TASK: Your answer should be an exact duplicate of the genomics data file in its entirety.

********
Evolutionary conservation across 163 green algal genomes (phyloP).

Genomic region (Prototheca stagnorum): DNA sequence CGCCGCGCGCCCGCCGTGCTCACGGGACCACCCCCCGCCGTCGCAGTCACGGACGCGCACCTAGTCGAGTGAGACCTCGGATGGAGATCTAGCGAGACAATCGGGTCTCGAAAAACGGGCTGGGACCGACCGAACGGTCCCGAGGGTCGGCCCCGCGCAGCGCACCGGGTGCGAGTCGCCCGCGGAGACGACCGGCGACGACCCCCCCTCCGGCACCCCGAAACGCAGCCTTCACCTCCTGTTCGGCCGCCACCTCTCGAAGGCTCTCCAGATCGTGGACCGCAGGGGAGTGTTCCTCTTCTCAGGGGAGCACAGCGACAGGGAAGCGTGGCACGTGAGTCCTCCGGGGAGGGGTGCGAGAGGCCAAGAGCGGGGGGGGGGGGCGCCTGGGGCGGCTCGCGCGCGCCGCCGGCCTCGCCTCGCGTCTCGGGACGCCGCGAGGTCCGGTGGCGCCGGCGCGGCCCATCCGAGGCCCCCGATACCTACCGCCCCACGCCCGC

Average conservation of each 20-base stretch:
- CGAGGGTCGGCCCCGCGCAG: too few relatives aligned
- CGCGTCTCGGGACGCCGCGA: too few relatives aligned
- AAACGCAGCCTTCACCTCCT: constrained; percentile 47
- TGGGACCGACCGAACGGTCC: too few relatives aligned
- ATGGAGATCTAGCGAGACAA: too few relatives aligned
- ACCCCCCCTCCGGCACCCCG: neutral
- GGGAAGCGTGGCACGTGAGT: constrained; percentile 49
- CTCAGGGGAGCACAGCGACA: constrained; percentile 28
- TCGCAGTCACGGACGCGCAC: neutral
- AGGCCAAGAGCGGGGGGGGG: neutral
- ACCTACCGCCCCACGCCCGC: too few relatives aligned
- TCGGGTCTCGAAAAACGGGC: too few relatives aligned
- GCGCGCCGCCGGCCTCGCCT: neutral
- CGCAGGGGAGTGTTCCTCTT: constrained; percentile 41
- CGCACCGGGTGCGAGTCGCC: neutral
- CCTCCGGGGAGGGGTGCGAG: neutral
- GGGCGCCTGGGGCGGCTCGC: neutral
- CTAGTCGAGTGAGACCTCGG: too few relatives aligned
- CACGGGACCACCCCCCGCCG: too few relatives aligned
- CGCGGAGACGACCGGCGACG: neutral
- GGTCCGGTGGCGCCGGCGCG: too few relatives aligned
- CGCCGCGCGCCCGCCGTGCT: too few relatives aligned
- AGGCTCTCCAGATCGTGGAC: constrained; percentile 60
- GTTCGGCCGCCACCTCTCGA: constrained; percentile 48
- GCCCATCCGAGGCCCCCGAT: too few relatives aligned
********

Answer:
Evolutionary conservation across 163 green algal genomes (phyloP).

Genomic region (Prototheca stagnorum): DNA sequence CGCCGCGCGCCCGCCGTGCTCACGGGACCACCCCCCGCCGTCGCAGTCACGGACGCGCACCTAGTCGAGTGAGACCTCGGATGGAGATCTAGCGAGACAATCGGGTCTCGAAAAACGGGCTGGGACCGACCGAACGGTCCCGAGGGTCGGCCCCGCGCAGCGCACCGGGTGCGAGTCGCCCGCGGAGACGACCGGCGACGACCCCCCCTCCGGCACCCCGAAACGCAGCCTTCACCTCCTGTTCGGCCGCCACCTCTCGAAGGCTCTCCAGATCGTGGACCGCAGGGGAGTGTTCCTCTTCTCAGGGGAGCACAGCGACAGGGAAGCGTGGCACGTGAGTCCTCCGGGGAGGGGTGCGAGAGGCCAAGAGCGGGGGGGGGGGGCGCCTGGGGCGGCTCGCGCGCGCCGCCGGCCTCGCCTCGCGTCTCGGGACGCCGCGAGGTCCGGTGGCGCCGGCGCGGCCCATCCGAGGCCCCCGATACCTACCGCCCCACGCCCGC

Average conservation of each 20-base stretch:
- CGAGGGTCGGCCCCGCGCAG: too few relatives aligned
- CGCGTCTCGGGACGCCGCGA: too few relatives aligned
- AAACGCAGCCTTCACCTCCT: constrained; percentile 47
- TGGGACCGACCGAACGGTCC: too few relatives aligned
- ATGGAGATCTAGCGAGACAA: too few relatives aligned
- ACCCCCCCTCCGGCACCCCG: neutral
- GGGAAGCGTGGCACGTGAGT: constrained; percentile 49
- CTCAGGGGAGCACAGCGACA: constrained; percentile 28
- TCGCAGTCACGGACGCGCAC: neutral
- AGGCCAAGAGCGGGGGGGGG: neutral
- ACCTACCGCCCCACGCCCGC: too few relatives aligned
- TCGGGTCTCGAAAAACGGGC: too few relatives aligned
- GCGCGCCGCCGGCCTCGCCT: neutral
- CGCAGGGGAGTGTTCCTCTT: constrained; percentile 41
- CGCACCGGGTGCGAGTCGCC: neutral
- CCTCCGGGGAGGGGTGCGAG: neutral
- GGGCGCCTGGGGCGGCTCGC: neutral
- CTAGTCGAGTGAGACCTCGG: too few relatives aligned
- CACGGGACCACCCCCCGCCG: too few relatives aligned
- CGCGGAGACGACCGGCGACG: neutral
- GGTCCGGTGGCGCCGGCGCG: too few relatives aligned
- CGCCGCGCGCCCGCCGTGCT: too few relatives aligned
- AGGCTCTCCAGATCGTGGAC: constrained; percentile 60
- GTTCGGCCGCCACCTCTCGA: constrained; percentile 48
- GCCCATCCGAGGCCCCCGAT: too few relatives aligned